For the first time, all states cited at least one infection control deficiency. Eleven states have not cited any immediate jeopardy deficiencies in infection control. Nonetheless, as throughout the pandemic, most deficiencies have been classified as “no harm.”
 CMS, “Suspension of Survey Activities,” QSO-20-12-All (Mar. 4, 2020), https://www.cms.gov/files/document/qso-20-12-all.pdf; CMS, ‘Prioritization of Survey Activities,” QSO-20-20-All (Mar. 23, 2020), https://www.cms.gov/files/document/qso-20-20-all.pdf
 Center for Medicare Advocacy, “CMS Replaces all Eight Care-Specific Websites with Single Website: Care Compare” (CMA Alert, Dec. 10, 2020), https://medicareadvocacy.org/cms-replaces-all-eight-care-specific-websites-with-single-website-care-compare/
 CMS, “Enforcement Cases Held during the Prioritization Period and Revised Survey Prioritization,” QSO-20-35-ALL (Aug. 17, 2020), https://www.cms.gov/files/document/qso-20-35-all.pdf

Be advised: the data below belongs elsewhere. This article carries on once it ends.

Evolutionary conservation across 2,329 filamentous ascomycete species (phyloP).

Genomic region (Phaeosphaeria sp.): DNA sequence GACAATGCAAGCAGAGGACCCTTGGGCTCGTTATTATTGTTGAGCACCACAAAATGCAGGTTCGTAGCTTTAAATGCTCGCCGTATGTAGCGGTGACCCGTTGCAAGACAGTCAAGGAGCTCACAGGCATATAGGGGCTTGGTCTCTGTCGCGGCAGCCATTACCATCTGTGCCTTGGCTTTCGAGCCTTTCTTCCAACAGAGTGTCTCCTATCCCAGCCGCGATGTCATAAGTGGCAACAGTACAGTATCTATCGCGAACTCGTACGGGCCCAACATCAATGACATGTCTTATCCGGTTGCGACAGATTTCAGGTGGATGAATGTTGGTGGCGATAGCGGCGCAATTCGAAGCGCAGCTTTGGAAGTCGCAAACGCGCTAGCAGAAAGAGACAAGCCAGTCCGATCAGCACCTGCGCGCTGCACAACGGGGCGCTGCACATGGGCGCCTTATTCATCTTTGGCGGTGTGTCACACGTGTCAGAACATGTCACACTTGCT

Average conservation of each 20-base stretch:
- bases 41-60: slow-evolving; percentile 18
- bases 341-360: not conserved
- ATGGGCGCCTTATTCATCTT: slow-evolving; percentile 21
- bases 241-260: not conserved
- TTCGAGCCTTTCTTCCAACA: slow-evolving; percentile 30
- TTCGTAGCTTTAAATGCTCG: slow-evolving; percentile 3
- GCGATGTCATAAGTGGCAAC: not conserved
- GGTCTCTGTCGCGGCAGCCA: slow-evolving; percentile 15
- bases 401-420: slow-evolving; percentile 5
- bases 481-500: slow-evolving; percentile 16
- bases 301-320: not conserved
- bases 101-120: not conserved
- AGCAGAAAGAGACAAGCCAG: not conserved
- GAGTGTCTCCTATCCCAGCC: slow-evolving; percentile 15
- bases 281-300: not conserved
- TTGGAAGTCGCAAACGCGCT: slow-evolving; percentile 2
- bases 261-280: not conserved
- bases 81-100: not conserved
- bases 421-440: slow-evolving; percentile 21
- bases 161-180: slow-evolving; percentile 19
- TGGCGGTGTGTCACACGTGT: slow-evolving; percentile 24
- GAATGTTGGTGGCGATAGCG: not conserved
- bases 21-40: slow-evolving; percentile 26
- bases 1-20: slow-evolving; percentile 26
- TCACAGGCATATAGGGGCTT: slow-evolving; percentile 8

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COVID-19 Vaccines and Racial Equity Considerations
A recent Washington Post article discussed the complicated considerations by public health agencies to develop equitable processes for COVID-19 vaccine distribution that take into account who is most at risk, made more challenging by the limited supply of vaccines.
The article cited the CDC social vulnerability index, which was recommended by the National Academies of Sciences, Engineering and Medicine for use in vaccine allocation as it considers factors “most linked to the disproportionate impact of covid-19 on people of color.”
Some areas have committed to using the CDC social vulnerability index, taking a certain portion of vaccines and rushing them to areas hardest hit by Covid-19. Some states, such as California, are developing their own “equity metric” to determine allocation. The article states that there has been only minimal federal guidance.